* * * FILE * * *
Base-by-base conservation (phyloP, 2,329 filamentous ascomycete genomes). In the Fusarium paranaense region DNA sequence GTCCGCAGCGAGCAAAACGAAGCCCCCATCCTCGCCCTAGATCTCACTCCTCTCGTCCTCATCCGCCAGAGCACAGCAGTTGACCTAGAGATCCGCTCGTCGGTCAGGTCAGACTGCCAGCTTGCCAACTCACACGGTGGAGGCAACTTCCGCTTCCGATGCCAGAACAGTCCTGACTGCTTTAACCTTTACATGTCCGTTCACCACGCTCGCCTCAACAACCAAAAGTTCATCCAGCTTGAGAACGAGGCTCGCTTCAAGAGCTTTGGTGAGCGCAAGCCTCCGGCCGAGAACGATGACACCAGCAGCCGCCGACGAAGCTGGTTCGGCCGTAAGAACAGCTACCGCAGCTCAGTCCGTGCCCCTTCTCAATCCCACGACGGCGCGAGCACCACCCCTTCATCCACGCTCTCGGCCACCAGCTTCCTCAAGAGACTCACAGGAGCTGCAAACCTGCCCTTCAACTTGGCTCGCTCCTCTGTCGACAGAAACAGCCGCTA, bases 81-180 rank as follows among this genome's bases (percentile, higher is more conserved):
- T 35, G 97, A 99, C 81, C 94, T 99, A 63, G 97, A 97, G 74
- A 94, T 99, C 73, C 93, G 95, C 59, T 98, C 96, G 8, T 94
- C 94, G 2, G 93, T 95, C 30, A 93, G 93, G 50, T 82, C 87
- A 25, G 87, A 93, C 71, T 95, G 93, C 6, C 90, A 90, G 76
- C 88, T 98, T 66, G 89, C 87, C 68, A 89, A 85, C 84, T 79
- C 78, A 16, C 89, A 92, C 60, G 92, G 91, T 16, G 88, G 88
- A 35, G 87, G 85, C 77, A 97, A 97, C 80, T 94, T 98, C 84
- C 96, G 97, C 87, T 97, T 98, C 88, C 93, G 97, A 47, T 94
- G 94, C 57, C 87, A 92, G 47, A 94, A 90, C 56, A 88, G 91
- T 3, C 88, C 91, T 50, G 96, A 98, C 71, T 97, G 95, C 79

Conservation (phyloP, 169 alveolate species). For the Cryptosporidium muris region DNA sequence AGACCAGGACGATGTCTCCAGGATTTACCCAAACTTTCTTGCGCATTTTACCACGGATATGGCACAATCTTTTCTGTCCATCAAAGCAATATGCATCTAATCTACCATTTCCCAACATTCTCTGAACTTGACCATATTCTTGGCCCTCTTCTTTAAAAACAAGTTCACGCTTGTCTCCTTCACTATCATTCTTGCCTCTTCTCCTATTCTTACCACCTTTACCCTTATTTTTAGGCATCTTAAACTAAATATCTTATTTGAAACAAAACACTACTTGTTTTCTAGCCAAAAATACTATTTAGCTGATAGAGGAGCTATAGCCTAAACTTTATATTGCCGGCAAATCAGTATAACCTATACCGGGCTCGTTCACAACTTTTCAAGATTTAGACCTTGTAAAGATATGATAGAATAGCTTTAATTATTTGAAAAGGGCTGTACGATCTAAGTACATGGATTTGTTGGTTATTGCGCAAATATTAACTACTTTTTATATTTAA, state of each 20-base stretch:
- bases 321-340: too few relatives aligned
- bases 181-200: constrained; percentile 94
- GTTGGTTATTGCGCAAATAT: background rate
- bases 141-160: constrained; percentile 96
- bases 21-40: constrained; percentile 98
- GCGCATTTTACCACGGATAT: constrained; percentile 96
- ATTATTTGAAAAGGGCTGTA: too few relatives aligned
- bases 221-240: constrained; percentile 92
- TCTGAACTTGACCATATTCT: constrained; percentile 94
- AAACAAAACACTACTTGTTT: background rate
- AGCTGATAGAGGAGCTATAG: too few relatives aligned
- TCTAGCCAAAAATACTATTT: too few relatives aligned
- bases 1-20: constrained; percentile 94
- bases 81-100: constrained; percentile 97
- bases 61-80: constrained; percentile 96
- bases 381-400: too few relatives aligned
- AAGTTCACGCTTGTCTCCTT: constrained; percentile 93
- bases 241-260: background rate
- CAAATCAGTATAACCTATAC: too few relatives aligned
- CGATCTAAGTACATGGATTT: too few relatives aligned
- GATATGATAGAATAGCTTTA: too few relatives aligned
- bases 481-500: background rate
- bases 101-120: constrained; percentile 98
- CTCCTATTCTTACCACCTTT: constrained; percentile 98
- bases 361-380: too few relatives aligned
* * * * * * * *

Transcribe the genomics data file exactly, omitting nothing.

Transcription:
Base-by-base conservation (phyloP, 2,329 filamentous ascomycete genomes). In the Fusarium paranaense region DNA sequence GTCCGCAGCGAGCAAAACGAAGCCCCCATCCTCGCCCTAGATCTCACTCCTCTCGTCCTCATCCGCCAGAGCACAGCAGTTGACCTAGAGATCCGCTCGTCGGTCAGGTCAGACTGCCAGCTTGCCAACTCACACGGTGGAGGCAACTTCCGCTTCCGATGCCAGAACAGTCCTGACTGCTTTAACCTTTACATGTCCGTTCACCACGCTCGCCTCAACAACCAAAAGTTCATCCAGCTTGAGAACGAGGCTCGCTTCAAGAGCTTTGGTGAGCGCAAGCCTCCGGCCGAGAACGATGACACCAGCAGCCGCCGACGAAGCTGGTTCGGCCGTAAGAACAGCTACCGCAGCTCAGTCCGTGCCCCTTCTCAATCCCACGACGGCGCGAGCACCACCCCTTCATCCACGCTCTCGGCCACCAGCTTCCTCAAGAGACTCACAGGAGCTGCAAACCTGCCCTTCAACTTGGCTCGCTCCTCTGTCGACAGAAACAGCCGCTA, bases 81-180 rank as follows among this genome's bases (percentile, higher is more conserved):
- T 35, G 97, A 99, C 81, C 94, T 99, A 63, G 97, A 97, G 74
- A 94, T 99, C 73, C 93, G 95, C 59, T 98, C 96, G 8, T 94
- C 94, G 2, G 93, T 95, C 30, A 93, G 93, G 50, T 82, C 87
- A 25, G 87, A 93, C 71, T 95, G 93, C 6, C 90, A 90, G 76
- C 88, T 98, T 66, G 89, C 87, C 68, A 89, A 85, C 84, T 79
- C 78, A 16, C 89, A 92, C 60, G 92, G 91, T 16, G 88, G 88
- A 35, G 87, G 85, C 77, A 97, A 97, C 80, T 94, T 98, C 84
- C 96, G 97, C 87, T 97, T 98, C 88, C 93, G 97, A 47, T 94
- G 94, C 57, C 87, A 92, G 47, A 94, A 90, C 56, A 88, G 91
- T 3, C 88, C 91, T 50, G 96, A 98, C 71, T 97, G 95, C 79

Conservation (phyloP, 169 alveolate species). For the Cryptosporidium muris region DNA sequence AGACCAGGACGATGTCTCCAGGATTTACCCAAACTTTCTTGCGCATTTTACCACGGATATGGCACAATCTTTTCTGTCCATCAAAGCAATATGCATCTAATCTACCATTTCCCAACATTCTCTGAACTTGACCATATTCTTGGCCCTCTTCTTTAAAAACAAGTTCACGCTTGTCTCCTTCACTATCATTCTTGCCTCTTCTCCTATTCTTACCACCTTTACCCTTATTTTTAGGCATCTTAAACTAAATATCTTATTTGAAACAAAACACTACTTGTTTTCTAGCCAAAAATACTATTTAGCTGATAGAGGAGCTATAGCCTAAACTTTATATTGCCGGCAAATCAGTATAACCTATACCGGGCTCGTTCACAACTTTTCAAGATTTAGACCTTGTAAAGATATGATAGAATAGCTTTAATTATTTGAAAAGGGCTGTACGATCTAAGTACATGGATTTGTTGGTTATTGCGCAAATATTAACTACTTTTTATATTTAA, state of each 20-base stretch:
- bases 321-340: too few relatives aligned
- bases 181-200: constrained; percentile 94
- GTTGGTTATTGCGCAAATAT: background rate
- bases 141-160: constrained; percentile 96
- bases 21-40: constrained; percentile 98
- GCGCATTTTACCACGGATAT: constrained; percentile 96
- ATTATTTGAAAAGGGCTGTA: too few relatives aligned
- bases 221-240: constrained; percentile 92
- TCTGAACTTGACCATATTCT: constrained; percentile 94
- AAACAAAACACTACTTGTTT: background rate
- AGCTGATAGAGGAGCTATAG: too few relatives aligned
- TCTAGCCAAAAATACTATTT: too few relatives aligned
- bases 1-20: constrained; percentile 94
- bases 81-100: constrained; percentile 97
- bases 61-80: constrained; percentile 96
- bases 381-400: too few relatives aligned
- AAGTTCACGCTTGTCTCCTT: constrained; percentile 93
- bases 241-260: background rate
- CAAATCAGTATAACCTATAC: too few relatives aligned
- CGATCTAAGTACATGGATTT: too few relatives aligned
- GATATGATAGAATAGCTTTA: too few relatives aligned
- bases 481-500: background rate
- bases 101-120: constrained; percentile 98
- CTCCTATTCTTACCACCTTT: constrained; percentile 98
- bases 361-380: too few relatives aligned